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Dave Brubeck, one of the most influential jazz pianists of the 20th century, may have had a very different career—and indeed a very different life—were it not for a fortunate turn of events during his tour of duty in the U.S. Army during World War II.
Shortly after D-Day—June 6, 1944—a 23-year-old Pfc. David Brubeck and the rest of his company in Patton's Third Army were camped outside the French city of Verdun, not far from the front lines. A Red Cross truck with a piano loaded on the back drove up, and Brubeck volunteered to play a few songs to entertain the rest of the troops. The next morning, he was headed for the front—and an uncertain future—until a colonel called him back and insisted that he stay behind and form a band.
As head of the Wolf Pack Band (the name was a tongue-in-cheek reference to the German submarine fleet), Brubeck spent the rest of his military service as a musician and entertainer. Although he served his country on the bandstand rather than in the trenches, he was no stranger to the perils of war. He and his band played for the troops behind enemy lines at the Battle of the Bulge. In Germany, they crossed the Rhine on a hastily built pontoon bridge at Remagen.
On May 25, 2004, just in time for the 60th anniversary of D-Day—the Allied invasion of Normandy Beach in France, and the turning point in a war that changed the world—Telarc will release Private Brubeck Remembers. The album is a collection of uniquely crafted, solo piano renditions of some of the most famous songs from World War II, many of which Brubeck played during his tour of duty with the Wolf Pack Band.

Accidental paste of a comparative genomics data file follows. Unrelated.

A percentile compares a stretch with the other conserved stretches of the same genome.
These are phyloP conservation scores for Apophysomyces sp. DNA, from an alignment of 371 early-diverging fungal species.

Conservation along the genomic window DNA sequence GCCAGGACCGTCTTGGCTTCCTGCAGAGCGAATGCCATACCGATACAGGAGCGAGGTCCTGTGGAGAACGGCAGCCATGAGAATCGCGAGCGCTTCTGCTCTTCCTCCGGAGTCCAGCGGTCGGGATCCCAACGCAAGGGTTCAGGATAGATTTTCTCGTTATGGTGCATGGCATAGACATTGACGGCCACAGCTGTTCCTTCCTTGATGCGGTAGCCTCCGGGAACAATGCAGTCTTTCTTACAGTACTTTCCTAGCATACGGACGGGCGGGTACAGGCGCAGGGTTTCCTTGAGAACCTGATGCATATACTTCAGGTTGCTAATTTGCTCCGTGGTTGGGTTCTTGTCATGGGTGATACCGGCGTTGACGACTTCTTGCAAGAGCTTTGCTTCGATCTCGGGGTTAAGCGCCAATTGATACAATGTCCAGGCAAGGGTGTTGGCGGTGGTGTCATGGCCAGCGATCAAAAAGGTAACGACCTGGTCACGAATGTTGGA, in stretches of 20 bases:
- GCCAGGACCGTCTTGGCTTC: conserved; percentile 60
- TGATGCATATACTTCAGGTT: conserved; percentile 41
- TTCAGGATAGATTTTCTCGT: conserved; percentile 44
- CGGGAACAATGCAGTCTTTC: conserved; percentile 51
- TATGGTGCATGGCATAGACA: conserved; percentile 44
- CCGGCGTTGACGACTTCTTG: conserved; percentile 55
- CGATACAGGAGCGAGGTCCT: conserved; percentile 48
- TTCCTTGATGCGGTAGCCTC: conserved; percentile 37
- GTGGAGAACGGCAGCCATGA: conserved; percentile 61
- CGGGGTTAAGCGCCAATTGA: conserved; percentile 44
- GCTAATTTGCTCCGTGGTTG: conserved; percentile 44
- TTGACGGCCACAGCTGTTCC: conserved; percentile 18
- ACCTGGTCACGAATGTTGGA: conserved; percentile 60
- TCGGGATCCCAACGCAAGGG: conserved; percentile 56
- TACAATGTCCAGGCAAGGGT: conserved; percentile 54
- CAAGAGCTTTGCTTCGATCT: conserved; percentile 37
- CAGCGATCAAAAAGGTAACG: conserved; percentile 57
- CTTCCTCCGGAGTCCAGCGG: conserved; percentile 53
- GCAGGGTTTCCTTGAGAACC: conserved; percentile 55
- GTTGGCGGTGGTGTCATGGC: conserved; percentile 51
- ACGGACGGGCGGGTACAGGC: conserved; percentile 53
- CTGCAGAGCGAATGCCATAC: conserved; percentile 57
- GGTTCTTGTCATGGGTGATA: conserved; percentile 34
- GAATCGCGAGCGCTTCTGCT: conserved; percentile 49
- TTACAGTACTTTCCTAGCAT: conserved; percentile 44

"The titles of the tunes are almost an autobiography of my war years," says Brubeck. "I think every person who has ever worn a military uniform can relate to my story."
The list of fourteen tracks will sound familiar to anyone who remembers the World War II era, or any student of the period. Among them are: "For All We Know," "Don't Sit Under the Apple Tree (with Anyone Else But Me)," "Don't Worry 'bout Me," Richard Rogers' "Where or When," Jerome Kern's "The Last Time I Saw Paris" and Cole Porter's "You'd Be So Nice To Come Home To." Included in the mix are a pair of Brubeck originals, both penned during the last years of the war. "We Crossed the Rhine" is built on the rhythm of the heavy equipment trucks crossing the bridge at Remagen, while "Weep No More" is a ballad that Brubeck wrote for his wife, Iola, after Germany surrendered and the war in Europe was over.
This year, as the world celebrates the 60th anniversary of the liberation of Europe, relive the final years of World War II with a young soldier who would later become a jazz legend.